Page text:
You don't have to be a pollster to know that for the most part, the American public remains none too happy about the federal government handing over the people's hard-earned tax dollars to pull General Motors and Chrysler out of the fires of insolvency. Despite the fact that both companies have managed to keep their lights on, doors open and paychecks flowing due to their generous federal loans, Joe Plumber still can't stand the thought of paying the price of the two companies' failures. With mi
The Department of Energy (DOE) seems to be loaded with cash these days and is stopping just short of throwing the stuff at companies. We're thrilled that several advanced battery companies have received lots of the greenbacks, but the cash flow has to run dry at some point, right? Not yet, because the DOE has awarded grants to three more advanced battery technology companies.
Wednesday was a busy day for General Motors CEO Ed Whitacre by anyone's definition. He started the day with a trip to The General's Fairfax plant in Kansas to tell the world that GM was paying off the remaining $5.8 billion in government loans five years ahead of schedule and to announce a $257 million investment for a pair of plants. After the announcement came a trip to Washington to meet with House Speaker Nancy Pelosi and the Michigan delegation from Congress.
Good news, the check is in the mail! General Motors issued a (very) brief press release this afternoon stating that the automaker had delivered on its promise to issue its first reimbursement checks to the U.S. and Canadian governments by the end of the year. GM sent $1 billion to the feds and $192 million to the Canadian government, and GM reiterated in the statement that it would complete payments totaling $6.7 billion (to the U.S. government) by June 2010.
Before Fiat and prior to bankruptcy, the old Chrysler, LLC needed $4 billion just to keep the doors open. The Bush Administration came through with the company-saving cash at the 11th hour, keeping the Pentastar solvent long enough to make it to bankruptcy court. Chrysler was reportedly given $15 billion in total aid, and it appears much of that money will be repaid through future payments and through incentives for Fiat to increase its stake in Chrysler from 20 percent to 35 percent. But that o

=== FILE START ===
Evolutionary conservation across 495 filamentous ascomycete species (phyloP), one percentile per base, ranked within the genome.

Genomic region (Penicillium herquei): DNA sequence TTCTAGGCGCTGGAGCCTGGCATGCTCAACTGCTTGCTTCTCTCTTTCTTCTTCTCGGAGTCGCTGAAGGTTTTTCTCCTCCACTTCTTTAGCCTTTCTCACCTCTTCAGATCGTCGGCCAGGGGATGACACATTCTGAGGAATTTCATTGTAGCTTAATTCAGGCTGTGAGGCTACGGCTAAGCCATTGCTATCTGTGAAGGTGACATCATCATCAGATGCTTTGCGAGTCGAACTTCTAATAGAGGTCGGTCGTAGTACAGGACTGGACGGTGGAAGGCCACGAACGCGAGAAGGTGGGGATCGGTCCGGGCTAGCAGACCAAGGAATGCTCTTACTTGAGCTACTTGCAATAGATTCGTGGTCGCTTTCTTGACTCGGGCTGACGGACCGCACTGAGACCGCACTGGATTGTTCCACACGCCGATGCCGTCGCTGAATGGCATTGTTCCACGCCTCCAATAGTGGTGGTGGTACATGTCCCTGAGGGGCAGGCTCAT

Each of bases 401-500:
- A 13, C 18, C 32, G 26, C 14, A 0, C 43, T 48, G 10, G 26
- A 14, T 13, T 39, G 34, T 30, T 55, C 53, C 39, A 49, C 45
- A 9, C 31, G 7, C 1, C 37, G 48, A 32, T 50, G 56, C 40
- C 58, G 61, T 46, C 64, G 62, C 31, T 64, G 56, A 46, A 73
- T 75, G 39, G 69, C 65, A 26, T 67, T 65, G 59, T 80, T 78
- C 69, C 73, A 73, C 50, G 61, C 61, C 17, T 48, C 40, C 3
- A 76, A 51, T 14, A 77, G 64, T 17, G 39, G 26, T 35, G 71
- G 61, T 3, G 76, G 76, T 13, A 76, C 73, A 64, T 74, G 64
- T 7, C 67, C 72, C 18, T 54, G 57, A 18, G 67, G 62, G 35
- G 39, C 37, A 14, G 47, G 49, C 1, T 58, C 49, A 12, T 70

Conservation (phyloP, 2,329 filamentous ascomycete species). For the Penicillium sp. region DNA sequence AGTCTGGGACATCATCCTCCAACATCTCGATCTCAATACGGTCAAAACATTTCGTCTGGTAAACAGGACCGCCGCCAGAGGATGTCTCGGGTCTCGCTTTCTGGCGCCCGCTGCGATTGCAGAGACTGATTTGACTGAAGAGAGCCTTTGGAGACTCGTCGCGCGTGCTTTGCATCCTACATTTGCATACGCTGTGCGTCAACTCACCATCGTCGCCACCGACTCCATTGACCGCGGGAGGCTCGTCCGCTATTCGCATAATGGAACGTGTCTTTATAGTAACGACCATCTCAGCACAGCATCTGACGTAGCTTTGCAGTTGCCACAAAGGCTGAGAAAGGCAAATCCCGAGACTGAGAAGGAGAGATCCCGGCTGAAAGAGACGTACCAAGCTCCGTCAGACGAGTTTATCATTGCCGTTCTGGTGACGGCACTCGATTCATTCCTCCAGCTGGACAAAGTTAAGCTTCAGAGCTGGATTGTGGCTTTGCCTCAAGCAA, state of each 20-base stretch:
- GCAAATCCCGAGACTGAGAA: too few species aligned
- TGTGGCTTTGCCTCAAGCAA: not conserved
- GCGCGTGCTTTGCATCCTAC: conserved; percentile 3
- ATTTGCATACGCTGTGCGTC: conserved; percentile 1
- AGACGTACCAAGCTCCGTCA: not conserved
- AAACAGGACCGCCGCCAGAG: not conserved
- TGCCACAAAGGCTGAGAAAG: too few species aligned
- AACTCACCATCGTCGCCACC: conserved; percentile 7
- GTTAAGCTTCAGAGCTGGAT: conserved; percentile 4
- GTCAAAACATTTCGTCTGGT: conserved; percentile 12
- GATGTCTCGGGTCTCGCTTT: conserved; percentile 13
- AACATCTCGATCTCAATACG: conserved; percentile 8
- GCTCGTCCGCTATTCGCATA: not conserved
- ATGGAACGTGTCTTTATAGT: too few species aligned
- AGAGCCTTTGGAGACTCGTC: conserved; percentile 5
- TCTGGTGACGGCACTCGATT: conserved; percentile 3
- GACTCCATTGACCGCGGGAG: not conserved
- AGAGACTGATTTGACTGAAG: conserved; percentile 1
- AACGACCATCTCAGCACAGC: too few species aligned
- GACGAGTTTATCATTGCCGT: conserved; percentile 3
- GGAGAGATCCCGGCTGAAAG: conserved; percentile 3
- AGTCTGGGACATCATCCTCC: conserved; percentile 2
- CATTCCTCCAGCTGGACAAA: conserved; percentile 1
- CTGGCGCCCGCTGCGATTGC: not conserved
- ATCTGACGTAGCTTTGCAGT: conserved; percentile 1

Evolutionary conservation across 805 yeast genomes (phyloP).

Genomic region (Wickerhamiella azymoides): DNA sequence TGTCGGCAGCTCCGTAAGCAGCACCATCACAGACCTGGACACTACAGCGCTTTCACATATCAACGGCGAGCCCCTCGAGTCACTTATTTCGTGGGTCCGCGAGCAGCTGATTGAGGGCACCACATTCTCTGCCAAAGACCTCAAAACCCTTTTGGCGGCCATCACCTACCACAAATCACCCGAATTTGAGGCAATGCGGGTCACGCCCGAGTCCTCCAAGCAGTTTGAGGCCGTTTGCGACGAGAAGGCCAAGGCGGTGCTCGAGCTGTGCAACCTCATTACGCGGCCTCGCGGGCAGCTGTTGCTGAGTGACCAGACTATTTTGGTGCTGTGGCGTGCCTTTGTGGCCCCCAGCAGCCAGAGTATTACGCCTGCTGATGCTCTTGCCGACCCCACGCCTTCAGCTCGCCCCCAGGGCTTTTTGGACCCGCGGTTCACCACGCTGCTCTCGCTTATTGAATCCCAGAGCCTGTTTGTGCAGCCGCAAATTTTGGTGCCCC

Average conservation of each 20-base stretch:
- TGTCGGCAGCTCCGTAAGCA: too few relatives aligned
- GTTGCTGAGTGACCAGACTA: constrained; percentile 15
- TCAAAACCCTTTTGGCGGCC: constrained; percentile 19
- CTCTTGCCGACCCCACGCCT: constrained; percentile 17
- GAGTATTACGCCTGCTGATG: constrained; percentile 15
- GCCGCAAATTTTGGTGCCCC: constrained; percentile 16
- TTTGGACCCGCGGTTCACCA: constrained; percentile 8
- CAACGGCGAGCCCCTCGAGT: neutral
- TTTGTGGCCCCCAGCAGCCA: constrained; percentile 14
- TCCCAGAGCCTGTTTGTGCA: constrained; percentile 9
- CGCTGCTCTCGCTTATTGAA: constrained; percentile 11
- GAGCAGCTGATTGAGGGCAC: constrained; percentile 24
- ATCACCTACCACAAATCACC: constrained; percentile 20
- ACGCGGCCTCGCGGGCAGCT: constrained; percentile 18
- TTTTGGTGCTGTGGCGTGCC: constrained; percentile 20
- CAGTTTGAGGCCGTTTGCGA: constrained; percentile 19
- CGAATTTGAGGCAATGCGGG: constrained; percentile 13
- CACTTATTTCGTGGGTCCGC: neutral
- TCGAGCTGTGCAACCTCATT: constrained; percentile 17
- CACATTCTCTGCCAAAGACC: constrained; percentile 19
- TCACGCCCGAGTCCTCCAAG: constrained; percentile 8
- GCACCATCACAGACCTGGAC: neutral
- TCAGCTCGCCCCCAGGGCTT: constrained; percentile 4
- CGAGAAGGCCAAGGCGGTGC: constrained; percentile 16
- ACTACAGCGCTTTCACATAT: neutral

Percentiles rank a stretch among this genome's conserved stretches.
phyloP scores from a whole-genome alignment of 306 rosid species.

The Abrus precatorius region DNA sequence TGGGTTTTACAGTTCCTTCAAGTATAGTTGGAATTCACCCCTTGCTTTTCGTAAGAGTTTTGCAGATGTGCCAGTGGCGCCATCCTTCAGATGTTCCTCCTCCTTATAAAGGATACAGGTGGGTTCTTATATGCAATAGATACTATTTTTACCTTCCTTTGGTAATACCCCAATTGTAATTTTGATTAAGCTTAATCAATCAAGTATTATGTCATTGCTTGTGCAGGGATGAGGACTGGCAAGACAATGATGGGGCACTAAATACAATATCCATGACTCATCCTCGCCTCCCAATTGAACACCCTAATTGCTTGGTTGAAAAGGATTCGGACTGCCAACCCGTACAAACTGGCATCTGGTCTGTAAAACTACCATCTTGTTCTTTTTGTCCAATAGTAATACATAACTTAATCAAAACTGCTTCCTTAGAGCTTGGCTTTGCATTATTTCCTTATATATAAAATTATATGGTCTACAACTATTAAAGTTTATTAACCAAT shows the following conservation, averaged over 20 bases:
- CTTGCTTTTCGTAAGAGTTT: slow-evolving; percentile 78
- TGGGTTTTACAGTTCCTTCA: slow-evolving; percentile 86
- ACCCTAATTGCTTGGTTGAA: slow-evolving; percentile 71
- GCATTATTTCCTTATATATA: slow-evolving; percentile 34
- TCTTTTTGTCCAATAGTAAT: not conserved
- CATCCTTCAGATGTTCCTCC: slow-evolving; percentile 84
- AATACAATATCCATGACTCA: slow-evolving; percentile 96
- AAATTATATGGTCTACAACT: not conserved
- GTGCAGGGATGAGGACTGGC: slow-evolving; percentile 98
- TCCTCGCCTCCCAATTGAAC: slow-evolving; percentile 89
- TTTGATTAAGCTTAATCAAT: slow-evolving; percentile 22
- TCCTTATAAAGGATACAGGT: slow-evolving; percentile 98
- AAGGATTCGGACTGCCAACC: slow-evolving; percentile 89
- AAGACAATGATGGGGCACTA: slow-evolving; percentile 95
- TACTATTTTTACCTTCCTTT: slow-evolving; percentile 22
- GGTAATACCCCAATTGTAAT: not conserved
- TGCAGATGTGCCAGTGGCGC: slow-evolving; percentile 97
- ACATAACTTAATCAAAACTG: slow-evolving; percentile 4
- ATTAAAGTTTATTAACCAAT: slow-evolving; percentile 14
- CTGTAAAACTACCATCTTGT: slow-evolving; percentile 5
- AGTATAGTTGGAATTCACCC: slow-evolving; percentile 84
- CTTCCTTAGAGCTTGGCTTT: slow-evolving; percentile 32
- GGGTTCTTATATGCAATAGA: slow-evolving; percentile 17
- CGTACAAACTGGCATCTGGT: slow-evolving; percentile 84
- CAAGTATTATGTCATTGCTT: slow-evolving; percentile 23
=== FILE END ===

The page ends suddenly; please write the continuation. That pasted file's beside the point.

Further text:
GMAC has received $12.5 billion in U.S. Treasury loans since last December, but that sizable amount of cash may not be the last of government assistance. The Detroit News is reporting that General Motors' finance arm could receive between $4 billion to $5.6 billion by November 9 in order to satisfy more stringent government mandates to have sufficient cash on hand in the event of a prolonged recession. GM's financing arm said in May that it was attempting to obtain the additional cash by means o
These are some confusing times in the automotive world. For the past few years, it seemed as though Porsche was primed to rule the world. It was selling plenty of product, and more importantly, it was quickly gobbling up shares of German juggernaut Volkswagen. Dried-up credit markets and slow sales have conspired to put a big wrench in Porsche's plans, though.
Over the past two days, we've told you what we've heard about the latest short-term federal aid coming to Chrysler and GM. According to the latest reports, it will be $5B to the latter and $500M to the former. We also mentioned it had been reported that Chrysler Financial had inexplicably turned down an additional $750M in government aid during this most recent round of handouts. It had been speculated that it was because of a refusal by CF execs to sign off on executive compensation limits in t
General Motors submitted a restructuring plan on February 17 that included 47,000 job cuts, 14 plant closings by 2012 and the sale, dismantling, or shrinking of four brands. It sounds like a big remodeling job, unless you're a GM bondholder. In a letter sent to President Obama's automotive task force, GM's debt holders feel that the plan may rely too heavily on the ability for the economy and car sales to make a quick turnaround. The letter states that bond holders "do not know if the plan would
General Motors and Chrysler have been in meetings with the U.S. Treasury this week to discuss how and when the Detroit automakers can again become viable. Both companies are asking for additional billions to fund their perspective turnarounds, but Chrysler is also defending a proposed partnership with Fiat. Fiat's pending 35% ownership stake would provide Chrysler with small and mid-size cars and more fuel efficient powertrains, but no cash.